Although support for medical marijuana is growing, insurers and healthcare plans continue to deny coverage for this treatment. This won’t change until marijuana is declassified as a Schedule I controlled substance under federal drug laws, which probably won’t happen anytime soon.
Medical marijuana is now legal in 21 jurisdictions. Two states, Washington and Colorado, permit the recreational use of marijuana. Yet the distribution, sale, or possession of marijuana remains illegal under federal law.
This dichotomy has raised concerns about how healthcare and workers compensation insurers handle demands to pay for medical marijuana. In addition to conflicts between federal and state drug laws, some have concerns that insurers or employers potentially could be liable for injuries caused by marijuana use. Because of these uncertainties, in 2013 the National Council on Compensation Insurance — a prominent workers compensation organization — identified medical marijuana as an emerging issue for the industry.
Insurers may have valid concerns about having to pay for medical marijuana. However, workers compensation policies and healthcare plans don’t actually cover the treatment, and it likely will remain that way until the federal government reclassifies the drug under federal laws.
A brief history
Prior to 1970, marijuana was legal for medicinal purposes. This changed with the passage of the Controlled Substances Act, which classified marijuana as a Schedule I drug. The Act defines Schedule I substances as those that have a high potential for abuse and “no currently accepted medical use.” Thus, by definition, marijuana is deemed to provide no medical benefits.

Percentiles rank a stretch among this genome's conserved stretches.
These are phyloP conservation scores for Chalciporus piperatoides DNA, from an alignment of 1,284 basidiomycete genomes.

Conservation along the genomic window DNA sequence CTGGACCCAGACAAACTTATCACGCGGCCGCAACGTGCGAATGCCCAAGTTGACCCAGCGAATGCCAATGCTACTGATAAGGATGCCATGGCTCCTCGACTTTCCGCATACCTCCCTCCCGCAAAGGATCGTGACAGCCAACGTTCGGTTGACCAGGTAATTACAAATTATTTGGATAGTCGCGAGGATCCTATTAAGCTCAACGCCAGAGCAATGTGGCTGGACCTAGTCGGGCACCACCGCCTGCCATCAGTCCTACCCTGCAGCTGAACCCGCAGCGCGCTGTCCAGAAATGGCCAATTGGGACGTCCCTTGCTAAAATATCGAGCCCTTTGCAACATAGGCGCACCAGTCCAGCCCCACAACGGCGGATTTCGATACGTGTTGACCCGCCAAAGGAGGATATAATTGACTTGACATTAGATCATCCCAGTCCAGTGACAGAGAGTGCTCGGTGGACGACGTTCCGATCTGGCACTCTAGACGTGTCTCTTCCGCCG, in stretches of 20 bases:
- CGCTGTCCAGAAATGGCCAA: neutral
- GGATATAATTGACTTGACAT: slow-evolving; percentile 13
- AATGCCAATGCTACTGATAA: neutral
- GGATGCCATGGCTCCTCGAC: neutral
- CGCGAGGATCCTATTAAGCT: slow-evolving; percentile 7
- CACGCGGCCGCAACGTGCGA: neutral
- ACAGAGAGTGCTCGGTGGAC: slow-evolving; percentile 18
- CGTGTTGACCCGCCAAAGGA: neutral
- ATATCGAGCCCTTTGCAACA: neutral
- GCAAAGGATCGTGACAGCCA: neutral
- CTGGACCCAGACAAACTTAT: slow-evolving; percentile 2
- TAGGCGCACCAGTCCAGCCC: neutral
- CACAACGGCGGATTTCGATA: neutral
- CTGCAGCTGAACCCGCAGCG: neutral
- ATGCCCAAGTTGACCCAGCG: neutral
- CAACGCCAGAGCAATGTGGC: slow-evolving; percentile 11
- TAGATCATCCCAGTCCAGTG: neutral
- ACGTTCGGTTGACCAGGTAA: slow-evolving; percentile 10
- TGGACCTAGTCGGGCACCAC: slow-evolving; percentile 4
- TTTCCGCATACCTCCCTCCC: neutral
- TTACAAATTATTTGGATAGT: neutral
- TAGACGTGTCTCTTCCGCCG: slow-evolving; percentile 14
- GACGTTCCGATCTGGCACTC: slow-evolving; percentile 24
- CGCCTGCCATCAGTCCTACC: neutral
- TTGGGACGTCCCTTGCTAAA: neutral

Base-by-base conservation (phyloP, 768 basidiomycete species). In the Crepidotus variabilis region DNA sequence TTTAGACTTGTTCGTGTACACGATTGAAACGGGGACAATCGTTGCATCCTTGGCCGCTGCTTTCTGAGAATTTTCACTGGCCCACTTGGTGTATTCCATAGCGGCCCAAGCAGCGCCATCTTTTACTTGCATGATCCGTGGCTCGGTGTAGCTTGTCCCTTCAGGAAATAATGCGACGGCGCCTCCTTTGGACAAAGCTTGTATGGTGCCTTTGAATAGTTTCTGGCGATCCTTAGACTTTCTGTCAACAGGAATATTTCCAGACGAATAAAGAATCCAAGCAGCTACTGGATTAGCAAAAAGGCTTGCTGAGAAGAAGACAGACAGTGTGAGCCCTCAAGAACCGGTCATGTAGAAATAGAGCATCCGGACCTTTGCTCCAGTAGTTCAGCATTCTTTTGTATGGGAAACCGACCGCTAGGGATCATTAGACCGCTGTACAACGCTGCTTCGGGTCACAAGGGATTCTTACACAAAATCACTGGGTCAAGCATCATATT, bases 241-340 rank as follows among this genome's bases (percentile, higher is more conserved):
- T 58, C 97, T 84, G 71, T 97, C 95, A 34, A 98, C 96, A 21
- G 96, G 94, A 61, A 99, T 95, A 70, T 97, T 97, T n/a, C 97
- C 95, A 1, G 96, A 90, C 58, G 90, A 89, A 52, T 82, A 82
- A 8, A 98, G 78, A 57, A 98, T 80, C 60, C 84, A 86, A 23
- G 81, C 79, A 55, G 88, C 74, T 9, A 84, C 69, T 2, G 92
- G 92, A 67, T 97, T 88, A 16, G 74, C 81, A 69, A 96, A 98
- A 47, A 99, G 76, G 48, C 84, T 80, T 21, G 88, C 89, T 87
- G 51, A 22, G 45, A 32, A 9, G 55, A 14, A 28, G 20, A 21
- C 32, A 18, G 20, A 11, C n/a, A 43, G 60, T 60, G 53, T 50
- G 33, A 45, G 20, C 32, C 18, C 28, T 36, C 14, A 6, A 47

Because healthcare plans and insurance policies typically exclude coverage for experimental treatments, insurers may continue to decline payment for marijuana as long as it remains on Schedule I.
This classification is difficult to justify. The Schedule I list includes drugs like heroin, which are much more dangerous and addictive than marijuana. Schedule II drugs include cocaine and methamphetamines, which supposedly have less potential for abuse than marijuana, or have some accepted medical benefit. Yet few would agree that marijuana is more dangerous than these Schedule II drugs.
Despite the questionable rationale behind the classification, changing it won’t be easy. In 1994, the Drug Enforcement Administration (DEA) established a five-part test for determining whether a drug has a “currently accepted medical use.” The test’s most rigorous element is a requirement that there are “adequate and well controlled studies” proving the drug’s efficacy. The DEA has construed “adequate and well controlled studies” to mean clinical trials similar to what the FDA requires for new drug applications.
This standard will be difficult to meet. In 2009, Americans for Safe Access petitioned the DEA to reschedule marijuana. Two years later, the agency rejected the petition, noting the absence of any FDA-quality clinical trials confirming the drug’s value in treating any medical condition.